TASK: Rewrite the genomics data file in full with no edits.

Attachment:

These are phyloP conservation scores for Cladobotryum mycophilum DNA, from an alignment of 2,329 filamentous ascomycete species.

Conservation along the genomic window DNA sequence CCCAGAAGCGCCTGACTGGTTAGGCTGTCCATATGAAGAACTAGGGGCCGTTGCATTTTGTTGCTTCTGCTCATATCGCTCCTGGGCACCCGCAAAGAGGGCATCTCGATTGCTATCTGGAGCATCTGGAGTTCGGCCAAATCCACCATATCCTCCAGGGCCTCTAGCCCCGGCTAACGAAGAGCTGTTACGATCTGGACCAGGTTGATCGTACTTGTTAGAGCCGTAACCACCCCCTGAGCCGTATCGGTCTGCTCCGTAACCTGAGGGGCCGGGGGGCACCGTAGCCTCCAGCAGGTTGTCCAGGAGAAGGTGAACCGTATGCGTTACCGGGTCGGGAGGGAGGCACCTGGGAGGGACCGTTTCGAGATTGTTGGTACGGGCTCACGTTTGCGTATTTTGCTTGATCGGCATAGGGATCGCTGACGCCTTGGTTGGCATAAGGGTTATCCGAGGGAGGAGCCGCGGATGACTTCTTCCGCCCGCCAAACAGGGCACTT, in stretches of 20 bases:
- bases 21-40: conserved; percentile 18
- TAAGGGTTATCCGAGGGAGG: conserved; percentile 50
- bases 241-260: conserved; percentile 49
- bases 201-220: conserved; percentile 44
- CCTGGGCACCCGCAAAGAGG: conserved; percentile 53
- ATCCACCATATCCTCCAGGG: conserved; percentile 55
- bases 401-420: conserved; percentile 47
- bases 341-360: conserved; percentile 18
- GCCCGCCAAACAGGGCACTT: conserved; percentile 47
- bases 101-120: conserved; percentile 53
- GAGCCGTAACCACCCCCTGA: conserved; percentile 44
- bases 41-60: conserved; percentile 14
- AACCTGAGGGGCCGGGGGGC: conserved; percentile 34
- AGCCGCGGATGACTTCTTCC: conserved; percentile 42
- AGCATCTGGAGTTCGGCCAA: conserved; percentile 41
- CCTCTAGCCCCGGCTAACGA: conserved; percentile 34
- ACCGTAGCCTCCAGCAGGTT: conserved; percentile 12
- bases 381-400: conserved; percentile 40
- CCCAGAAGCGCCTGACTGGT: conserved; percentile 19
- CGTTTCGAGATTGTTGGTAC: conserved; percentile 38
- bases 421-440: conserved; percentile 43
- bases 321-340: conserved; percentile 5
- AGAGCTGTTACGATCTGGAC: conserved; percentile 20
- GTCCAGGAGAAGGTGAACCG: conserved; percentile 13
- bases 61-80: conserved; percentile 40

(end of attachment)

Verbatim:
These are phyloP conservation scores for Cladobotryum mycophilum DNA, from an alignment of 2,329 filamentous ascomycete species.

Conservation along the genomic window DNA sequence CCCAGAAGCGCCTGACTGGTTAGGCTGTCCATATGAAGAACTAGGGGCCGTTGCATTTTGTTGCTTCTGCTCATATCGCTCCTGGGCACCCGCAAAGAGGGCATCTCGATTGCTATCTGGAGCATCTGGAGTTCGGCCAAATCCACCATATCCTCCAGGGCCTCTAGCCCCGGCTAACGAAGAGCTGTTACGATCTGGACCAGGTTGATCGTACTTGTTAGAGCCGTAACCACCCCCTGAGCCGTATCGGTCTGCTCCGTAACCTGAGGGGCCGGGGGGCACCGTAGCCTCCAGCAGGTTGTCCAGGAGAAGGTGAACCGTATGCGTTACCGGGTCGGGAGGGAGGCACCTGGGAGGGACCGTTTCGAGATTGTTGGTACGGGCTCACGTTTGCGTATTTTGCTTGATCGGCATAGGGATCGCTGACGCCTTGGTTGGCATAAGGGTTATCCGAGGGAGGAGCCGCGGATGACTTCTTCCGCCCGCCAAACAGGGCACTT, in stretches of 20 bases:
- bases 21-40: conserved; percentile 18
- TAAGGGTTATCCGAGGGAGG: conserved; percentile 50
- bases 241-260: conserved; percentile 49
- bases 201-220: conserved; percentile 44
- CCTGGGCACCCGCAAAGAGG: conserved; percentile 53
- ATCCACCATATCCTCCAGGG: conserved; percentile 55
- bases 401-420: conserved; percentile 47
- bases 341-360: conserved; percentile 18
- GCCCGCCAAACAGGGCACTT: conserved; percentile 47
- bases 101-120: conserved; percentile 53
- GAGCCGTAACCACCCCCTGA: conserved; percentile 44
- bases 41-60: conserved; percentile 14
- AACCTGAGGGGCCGGGGGGC: conserved; percentile 34
- AGCCGCGGATGACTTCTTCC: conserved; percentile 42
- AGCATCTGGAGTTCGGCCAA: conserved; percentile 41
- CCTCTAGCCCCGGCTAACGA: conserved; percentile 34
- ACCGTAGCCTCCAGCAGGTT: conserved; percentile 12
- bases 381-400: conserved; percentile 40
- CCCAGAAGCGCCTGACTGGT: conserved; percentile 19
- CGTTTCGAGATTGTTGGTAC: conserved; percentile 38
- bases 421-440: conserved; percentile 43
- bases 321-340: conserved; percentile 5
- AGAGCTGTTACGATCTGGAC: conserved; percentile 20
- GTCCAGGAGAAGGTGAACCG: conserved; percentile 13
- bases 61-80: conserved; percentile 40